I Am My Own Wife by Doug Wright. Starring Jefferson Mays. Directed by Moisés Kaufman. Scenic design by Derek McLane. Lighting design by David Lander. Costume design by Janice Pytel. Sound design by Andre J. Pluess.
As cruel as the show-business fates may prove for some shows, sometimes they also bestow unforeseen blessings. In the wake of a month replete with closings of the small, "sure thing," one new production has just opened which reaffirms one's faith in the power of theater.
It's the right time of year for miracles, and this is a great one. Jefferson Mays, the sole performer in Doug Wright's play I Am My Own Wife, now at the Lyceum after a successful spring run at Playwrights Horizons, has managed to transform the show from an intelligent curiosity to a full-sized Broadway show with energy and life to spare.
Mays, Wright, and director Moisés Kaufman have achieved this monumentally difficult feat in one of the most uncertain Broadway seasons in recent memory not by making any perceptible changes to the text used Off-Broadway, but by fitting the pieces of this intricate puzzle of a play together more snugly than before. Off-Broadway, the story of Wright's life-altering interactions with German transvestite Charlotte von Mahlsdorf was not quite fully formed, flagging in the second act as Mays struggled to establish and make relevant emotional connections between events in Germany both before and after Unification.
But no longer. The passage of time and additional performances have allowed Mays to more efficiently find the rhythms and transitions of the three dozen or so characters he portrays over the course of the play. Though he still hardly changes costume and generally limits his movements and breadth of facial expression, there's a completeness and sense of musical phrasing present now that his earlier performance lacked. This all has combined to make I Am My Own Wife sharper, more focused, and more moving, less coldly informed by its subtitle ("Studies for a Play About the Life of Charlotte von Mahlsdorf") than by the dramatic necessity of bringing von Mahlsdorf's story to life.
The genesis of the play's story is Wright's own discovery of von Mahlsdorf in the early 1990s. Though interested primarily in her as a possible subject for his next play, Wright soon discovers that von Mahlsdorf represents something much more powerful. "...I need to believe in her stories as much as she does," Wright relates near the end of the play, in one of its most clarion moments. "That Lothar Berfelde [von Mahlsdorf's birth name] navigated a path between the two most repressive regimes the Western World has ever known - the Nazis and the Communists - in a pair of heels."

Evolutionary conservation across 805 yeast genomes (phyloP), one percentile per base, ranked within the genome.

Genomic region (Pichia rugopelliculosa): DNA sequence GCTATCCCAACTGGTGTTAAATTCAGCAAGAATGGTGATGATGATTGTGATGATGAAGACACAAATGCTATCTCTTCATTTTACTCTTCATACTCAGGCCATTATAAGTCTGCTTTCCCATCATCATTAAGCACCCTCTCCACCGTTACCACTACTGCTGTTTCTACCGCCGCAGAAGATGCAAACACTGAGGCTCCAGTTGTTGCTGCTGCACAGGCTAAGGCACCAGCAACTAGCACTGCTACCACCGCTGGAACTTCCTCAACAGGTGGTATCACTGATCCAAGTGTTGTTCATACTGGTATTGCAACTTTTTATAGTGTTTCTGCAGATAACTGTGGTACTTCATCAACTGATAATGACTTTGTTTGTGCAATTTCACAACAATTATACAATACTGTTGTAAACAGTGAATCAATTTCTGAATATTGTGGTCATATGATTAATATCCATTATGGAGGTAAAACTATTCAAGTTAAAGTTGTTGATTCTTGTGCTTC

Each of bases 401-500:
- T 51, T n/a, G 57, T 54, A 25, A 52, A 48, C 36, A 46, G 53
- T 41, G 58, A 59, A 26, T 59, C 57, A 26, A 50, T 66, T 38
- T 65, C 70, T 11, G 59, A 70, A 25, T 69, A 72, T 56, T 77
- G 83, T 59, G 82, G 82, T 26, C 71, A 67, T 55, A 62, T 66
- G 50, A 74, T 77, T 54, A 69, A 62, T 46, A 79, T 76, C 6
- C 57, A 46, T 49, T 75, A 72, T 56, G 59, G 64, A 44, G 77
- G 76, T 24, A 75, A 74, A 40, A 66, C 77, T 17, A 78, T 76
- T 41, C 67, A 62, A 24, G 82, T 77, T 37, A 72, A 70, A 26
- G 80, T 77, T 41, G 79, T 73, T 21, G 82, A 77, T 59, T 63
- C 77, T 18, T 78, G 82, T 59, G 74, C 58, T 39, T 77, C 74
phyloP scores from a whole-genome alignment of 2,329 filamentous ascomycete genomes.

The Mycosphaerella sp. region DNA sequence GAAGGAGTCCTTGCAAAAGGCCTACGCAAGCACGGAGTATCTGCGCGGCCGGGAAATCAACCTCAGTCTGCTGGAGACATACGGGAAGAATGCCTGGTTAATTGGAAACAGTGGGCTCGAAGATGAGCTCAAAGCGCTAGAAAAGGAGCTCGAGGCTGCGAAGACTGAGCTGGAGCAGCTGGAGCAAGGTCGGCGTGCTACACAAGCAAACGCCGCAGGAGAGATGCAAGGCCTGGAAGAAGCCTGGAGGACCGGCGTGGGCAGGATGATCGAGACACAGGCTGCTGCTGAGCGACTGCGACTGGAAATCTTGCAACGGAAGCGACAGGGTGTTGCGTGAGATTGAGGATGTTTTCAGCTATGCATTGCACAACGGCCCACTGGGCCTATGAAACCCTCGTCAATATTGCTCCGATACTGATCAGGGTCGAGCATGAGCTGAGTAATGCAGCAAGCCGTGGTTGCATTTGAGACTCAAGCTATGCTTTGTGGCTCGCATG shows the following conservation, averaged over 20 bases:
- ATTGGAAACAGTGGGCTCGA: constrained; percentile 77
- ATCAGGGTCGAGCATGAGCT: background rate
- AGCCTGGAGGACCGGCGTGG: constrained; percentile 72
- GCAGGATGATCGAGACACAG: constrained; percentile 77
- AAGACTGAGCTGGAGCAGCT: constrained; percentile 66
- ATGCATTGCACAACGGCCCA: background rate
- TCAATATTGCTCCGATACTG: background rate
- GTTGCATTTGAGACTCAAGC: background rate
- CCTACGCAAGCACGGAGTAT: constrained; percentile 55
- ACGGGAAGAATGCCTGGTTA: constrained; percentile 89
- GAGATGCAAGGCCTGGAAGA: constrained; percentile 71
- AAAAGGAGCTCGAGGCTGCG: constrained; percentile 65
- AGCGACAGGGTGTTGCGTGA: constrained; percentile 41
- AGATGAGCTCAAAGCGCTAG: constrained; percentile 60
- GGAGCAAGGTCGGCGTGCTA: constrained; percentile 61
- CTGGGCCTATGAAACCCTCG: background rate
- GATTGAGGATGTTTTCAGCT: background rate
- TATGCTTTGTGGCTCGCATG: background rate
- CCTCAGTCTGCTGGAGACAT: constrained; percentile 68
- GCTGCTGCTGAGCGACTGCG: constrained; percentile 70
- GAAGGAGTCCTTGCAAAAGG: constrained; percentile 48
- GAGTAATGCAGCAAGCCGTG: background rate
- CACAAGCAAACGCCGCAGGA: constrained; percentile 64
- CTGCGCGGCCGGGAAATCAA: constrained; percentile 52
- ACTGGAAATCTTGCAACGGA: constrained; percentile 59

Von Mahlsdorf's story is unquestionably an impressive one, moving from young Lothar's realization of his sexuality (inspired by a knowing aunt) through his violent confrontations with his father and the eventual adoption of his own new persona. Through a combination of luck, determination, and hope, von Mahlsdorf survived the Nazis and the post-World War II occupation, only to become something of a celebrity when the Berlin Wall fell in 1989. But with the fame she gained when her story became known came the possibility that she cooperated with the Stasi, perhaps even informing on others, thus threatening the acceptance she had struggled a lifetime to achieve.
Wright pulls few punches in his depiction of von Mahlsdorf, though his writing overall is quite affectionate. More important to him are her small accomplishments, which are always kept in mind in the presence of clocks, gramophones, credenzas, and other furniture on the immense rear wall of Derek McLane's set. These pieces, lit in just the right way (by David Lander), highlight von Mahlsdorf's determination to protect priceless works of art from destruction and, like the period tunes sound designer Andre J. Pluess has collected, provide the right sense of time and place. In Wright's play, as in life, the past and present are inextricably intertwined.
As for the now-ubiquitous costume provided by Janice Pytel, Mays no longer wears the black dress and elegant string of pearls as a costume, but rather a second skin. Complementing his performance still further, he has found in these clothes the spirit of von Mahlsdorf (who passed away in early 2002) and the strength and confidence to even more convincingly embody those populating Wright's saga physically and verbally. It's occasionally easy to forget no one but Mays ever appears on the Lyceum stage, given how full it always seems of memorable, well-defined characters.
Von Mahlsdorf, however, remains the most compelling, so unbelievable she could only be real; it's that line between reality and impossibility that makes her so vividly theatrical and so intriguing a choice for Wright, Kaufman, and Mays to explore. They have now tapped into her voice and are amplifying it loud and clear so that her stories may captivate and inspire others as they did Wright; for that achievement, the Broadway transfer of I Am My Own Wife is to be lauded and treasured for as long as it lasts.